20 August 2011

CBOSS vs. Metrolink PTC

UPDATE 8/22 - There are a couple of additional points that require clarification.

(1) It is claimed that Caltrain's CBOSS budget is so high because it is a turn-key system provided entirely by the vendor, whereas Metrolink's PTC is being done partly in-house. But Metrolink's in-house PTC costs are included in the $202 million estimate (see page 7: $77M Metrolink, $90M vendor, $30M contingency). This does not make the comparison any more favorable to Caltrain.

(2) It is claimed that the standards for high-speed rail PTC are immature. Not so; the requirements are found in pages 723 to 825 of the HSR system requirements report (as of August 2010) as well as in HSR technical memoranda TM-3.3.1 ATC System Concept and others in the 3.3.x series. The kicker (as far as Caltrain is concerned) is that those documents clearly state that "the technology must already exist as part of an operating system with proven experience worldwide on at least one high speed passenger railway"... in other words, CBOSS need not apply, and ERTMS (now being installed by sensible commuter rail operators in places like Rio de Janeiro and Auckland) is most welcome.

ORIGINAL POST - The FRA's push to impose positive train control on all U.S. passenger railroads was triggered by the 2008 Chatsworth collision on Metrolink, in which 25 people died and 135 were injured. Not surprisingly, Metrolink's effort to meet the FRA's December 2015 deadline for PTC implementation is in the national spotlight. If a PTC success story was ever needed, it would surely have to be in Los Angeles.

Metrolink is very much like Caltrain, in that it operates diesel-powered double-decker commuter trains that occasionally intermingle with freight trains. Weekday ridership is similar at about 40,000 trips. Being in the same state, Metrolink's regulatory environment is the same as Caltrain's. One struggles to think of "unique local conditions" that might make Caltrain materially different from Metrolink.

According to Metrolink's funding plan for the project, the total budget for Metrolink's PTC system is $202 million, an amount now fully funded. Not to be outdone, Metrolink plans to complete the system a year before the federal deadline.

Here is a summary comparison table of Caltrain and Metrolink.

System Route Miles

Fleet Size (Locomotives + Cab Cars)
Weekday Ridership
PTC Total Budget
$202 million

$250 million
PTC Planned Completion
end 2014
end 2015
PTC Funding Status
$202M (100%)
<$100M (<40%)
PTC Interoperable with Freight

You might think that for the quarter-billion dollar price tag of CBOSS (Caltrain's PTC project), one would get something extra, like future-proof compatibility with high-speed rail. But alas, no. At a recent Friends of Caltrain meeting, deputy CEO Chuck Harvey confirmed that due to schedule pressure, CBOSS development would forge ahead without any regard to high-speed rail, and that HSR would have to "pay to play," with a possible requirement of "dual fitment," i.e. two separate PTC installations on-board each high-speed train in all of California. Never mind that the statewide HSR fleet would dwarf Caltrain's.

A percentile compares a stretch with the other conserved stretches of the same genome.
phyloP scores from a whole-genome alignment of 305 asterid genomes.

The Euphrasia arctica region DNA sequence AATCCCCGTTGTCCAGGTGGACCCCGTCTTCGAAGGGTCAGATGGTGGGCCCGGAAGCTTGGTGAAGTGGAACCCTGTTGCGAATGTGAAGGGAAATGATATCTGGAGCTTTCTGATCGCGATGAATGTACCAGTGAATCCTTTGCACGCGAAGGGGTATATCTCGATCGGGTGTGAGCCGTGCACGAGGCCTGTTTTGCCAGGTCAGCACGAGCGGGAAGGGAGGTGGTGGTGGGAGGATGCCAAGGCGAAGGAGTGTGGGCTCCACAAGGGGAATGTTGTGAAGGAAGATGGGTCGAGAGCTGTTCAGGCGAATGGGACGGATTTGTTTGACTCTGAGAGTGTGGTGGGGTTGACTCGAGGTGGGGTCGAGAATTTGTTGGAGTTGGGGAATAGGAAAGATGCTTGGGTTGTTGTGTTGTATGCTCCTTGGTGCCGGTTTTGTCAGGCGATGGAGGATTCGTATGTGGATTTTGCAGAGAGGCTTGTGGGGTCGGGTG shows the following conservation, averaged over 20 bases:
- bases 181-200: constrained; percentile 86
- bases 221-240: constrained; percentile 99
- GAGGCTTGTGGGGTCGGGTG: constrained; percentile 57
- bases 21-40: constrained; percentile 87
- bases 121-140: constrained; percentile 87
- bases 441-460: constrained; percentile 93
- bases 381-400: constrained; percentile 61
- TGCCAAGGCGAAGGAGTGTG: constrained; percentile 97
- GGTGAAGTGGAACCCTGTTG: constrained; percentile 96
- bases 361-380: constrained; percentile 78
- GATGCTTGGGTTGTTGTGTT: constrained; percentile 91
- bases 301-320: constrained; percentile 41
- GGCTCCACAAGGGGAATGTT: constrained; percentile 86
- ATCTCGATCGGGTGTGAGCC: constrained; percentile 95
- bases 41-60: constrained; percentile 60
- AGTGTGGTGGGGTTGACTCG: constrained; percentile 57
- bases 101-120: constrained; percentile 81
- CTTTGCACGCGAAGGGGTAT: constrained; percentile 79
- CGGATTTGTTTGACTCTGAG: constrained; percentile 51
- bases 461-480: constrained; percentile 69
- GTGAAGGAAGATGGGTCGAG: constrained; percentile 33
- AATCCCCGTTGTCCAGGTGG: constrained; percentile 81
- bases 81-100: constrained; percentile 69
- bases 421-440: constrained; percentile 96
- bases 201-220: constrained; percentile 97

So, if HSR compatibility is not on the agenda, then what makes Caltrain any different than Metrolink? Why is CBOSS going to cost millions more than a PTC system for six times the route length and nearly twice the fleet size, to be delivered a year earlier? Why not realize economies of scale and pattern Caltrain's PTC project after Metrolink's, which has far more stakeholders in a successful outcome?

That is a quarter-billion dollar question.

13 August 2011

Corridor Capacity Study, Free Edition

You may have heard that Caltrain is working on a corridor capacity study, to see how much high-speed rail traffic could be accommodated on the corridor without adding too many passing tracks or destroying commuter service quality.

While we wait for the outcome of this study, below is a decomposition of the problem into a range of possible solutions.

Some solutions have very little downside for HSR or Caltrain service:
Other solutions require compromise between the needs of high-speed rail passengers, the needs of commuter passengers, and the needs of surrounding communities.
  • Slow down HSR, with lower top speed and all stops (Millbrae and Redwood City) made by all trains
  • Close low-traffic Caltrain stations such as Atherton and Hayward Park
  • Make peak-hour trains skip more stops-- which unfortunately denies frequent commuter service to communities precisely at the times when it is most needed
  • Build additional grade separations wherever four tracks are required
Before we make any of these painful compromises, however, the most effective measures that do not require compromising service quality should be prioritized and vigorously pursued.

If one had to bet a six-pack of one's favorite microbrew (worth several orders of magnitude less than LTK Engineering's consulting contract), the outcome of the capacity study is likely to be:
  • With 6 Caltrains per hour during the rush, spare capacity available for HSR is minimal on the existing tracks
  • Capacity can be increased most effectively by matching train average speeds, i.e. slowing down HSR and/or speeding up Caltrain
  • HSR trains will probably average no more than 60 mph between SF and SJ
  • A mid-line overtake facility between Whipple @ Redwood City and 9th Ave @ San Mateo (requiring minimal new grade separations) would improve peak corridor capacity from 6 to 8 tph
We shall soon find out if we got our money's worth.